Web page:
Among acutely ill neonatal intensive care unit (NICU) patients, rapid whole genome sequencing (WGS) offers clinically useful information and substantial cost savings in comparison to the current standard of care, according to an abstract presented at the annual meeting of the American Society of Human Genetics. The findings demonstrate that early diagnosis changes acute care management and that rapid WGS improves clinical care, according to the researchers. The study built on prior work by this team showing that rapid WGS in neonates led to reduced time to diagnosis and better rates of diagnosis than standard care.
Researchers at Rady Children’s Institute for Genomic Medicine in San Diego enrolled 98 NICU patients who were nominated by a treating physician and whose parents gave consent to participate. Enrolled infants had blood samples taken within 48-72 hours of NICU admission, with polymerase chain reaction-free WGS at 40-45X coverage performed on these samples within 3 to 7 days. The investigators translated into human phenotype ontology terms the phenotypic features of each baby and mapped them to potentially causative genetic diseases. They used commercial tools to align DNA sequences and identify variants. Board-certified geneticists curated all variants and clinicians confirmed all significant results.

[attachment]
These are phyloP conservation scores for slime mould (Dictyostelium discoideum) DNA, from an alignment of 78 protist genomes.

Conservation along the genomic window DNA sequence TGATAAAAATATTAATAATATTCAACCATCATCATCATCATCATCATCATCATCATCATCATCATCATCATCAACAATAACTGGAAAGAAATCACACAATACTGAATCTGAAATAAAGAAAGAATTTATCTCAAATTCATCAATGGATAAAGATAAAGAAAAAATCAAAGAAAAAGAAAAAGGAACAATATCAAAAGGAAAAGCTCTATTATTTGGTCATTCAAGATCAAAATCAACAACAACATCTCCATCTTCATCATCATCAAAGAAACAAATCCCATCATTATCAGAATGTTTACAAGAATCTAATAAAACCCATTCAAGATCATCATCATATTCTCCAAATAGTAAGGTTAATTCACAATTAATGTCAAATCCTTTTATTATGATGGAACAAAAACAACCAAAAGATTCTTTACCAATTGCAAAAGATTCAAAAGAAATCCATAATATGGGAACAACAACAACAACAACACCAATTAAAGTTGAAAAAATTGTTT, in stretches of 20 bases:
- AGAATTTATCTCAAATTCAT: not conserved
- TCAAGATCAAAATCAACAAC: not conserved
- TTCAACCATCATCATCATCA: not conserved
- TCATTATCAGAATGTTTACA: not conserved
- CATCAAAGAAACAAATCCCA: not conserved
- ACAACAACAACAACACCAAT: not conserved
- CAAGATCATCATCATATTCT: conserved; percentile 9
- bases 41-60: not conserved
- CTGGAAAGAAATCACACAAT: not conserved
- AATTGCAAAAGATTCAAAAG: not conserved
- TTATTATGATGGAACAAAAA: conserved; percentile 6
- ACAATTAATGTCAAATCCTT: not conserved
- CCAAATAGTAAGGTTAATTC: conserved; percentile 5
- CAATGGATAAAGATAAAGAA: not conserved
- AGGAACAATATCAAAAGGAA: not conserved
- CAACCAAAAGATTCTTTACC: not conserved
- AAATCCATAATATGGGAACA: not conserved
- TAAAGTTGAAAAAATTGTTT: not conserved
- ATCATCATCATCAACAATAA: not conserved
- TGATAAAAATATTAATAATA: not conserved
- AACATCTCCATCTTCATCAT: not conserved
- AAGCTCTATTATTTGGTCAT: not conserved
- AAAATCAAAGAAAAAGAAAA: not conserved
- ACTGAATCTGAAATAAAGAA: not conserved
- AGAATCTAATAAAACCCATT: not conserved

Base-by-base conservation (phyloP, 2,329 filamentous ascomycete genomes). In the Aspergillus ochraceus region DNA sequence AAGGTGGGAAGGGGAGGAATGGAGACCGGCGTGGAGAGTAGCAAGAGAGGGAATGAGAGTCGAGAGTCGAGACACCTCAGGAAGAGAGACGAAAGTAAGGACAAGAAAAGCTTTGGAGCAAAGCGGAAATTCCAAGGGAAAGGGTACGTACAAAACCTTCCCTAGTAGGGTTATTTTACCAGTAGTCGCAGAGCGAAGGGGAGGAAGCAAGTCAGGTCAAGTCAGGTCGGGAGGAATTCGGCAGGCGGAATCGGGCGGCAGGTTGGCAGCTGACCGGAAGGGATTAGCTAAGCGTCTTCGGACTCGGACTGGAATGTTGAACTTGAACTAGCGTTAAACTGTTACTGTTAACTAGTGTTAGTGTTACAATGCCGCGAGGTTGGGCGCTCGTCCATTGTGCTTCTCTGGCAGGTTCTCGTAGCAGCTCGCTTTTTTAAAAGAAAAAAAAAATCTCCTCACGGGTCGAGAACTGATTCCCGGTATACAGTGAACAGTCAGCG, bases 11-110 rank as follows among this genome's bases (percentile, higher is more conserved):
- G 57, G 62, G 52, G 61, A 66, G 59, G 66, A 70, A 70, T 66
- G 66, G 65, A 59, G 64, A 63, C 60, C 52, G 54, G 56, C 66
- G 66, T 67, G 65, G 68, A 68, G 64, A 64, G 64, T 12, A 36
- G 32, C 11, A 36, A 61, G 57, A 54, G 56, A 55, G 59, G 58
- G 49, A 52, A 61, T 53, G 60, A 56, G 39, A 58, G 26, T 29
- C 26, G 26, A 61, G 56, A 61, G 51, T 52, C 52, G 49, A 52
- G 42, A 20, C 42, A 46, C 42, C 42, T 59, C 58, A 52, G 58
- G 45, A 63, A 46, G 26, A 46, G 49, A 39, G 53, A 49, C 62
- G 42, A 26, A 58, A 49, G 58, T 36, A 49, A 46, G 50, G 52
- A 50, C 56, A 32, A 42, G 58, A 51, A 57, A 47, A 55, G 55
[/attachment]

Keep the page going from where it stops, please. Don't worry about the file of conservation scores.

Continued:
In one-third of patients (34), rapid WGS yielded a genetic diagnosis, which led to changes in medical management in 80% (28). For example, unnecessary surgery may have been avoided, medications may have been changed to better target underlying diseases, or families may have been counseled about palliative care.
Among the first 42 infants, the investigators calculated that rapid WGS led to $1.3 million in net cost savings in comparison to standard care the babies otherwise would have received. Given these findings, the researchers “eventually [would] like to see rapid WGS as a reimbursable first-tier test for a proportion of infants in the NICU,” said first author Shimul Chowdhury, PhD, FACMG, clinical laboratory director at Rady Children’s Institute. The investigators have launched partnerships with children’s hospitals in California and Minnesota to scale-up the rapid WGS process and to determine its clinical utility, cost-effectiveness, and ease of implementation in different institutions.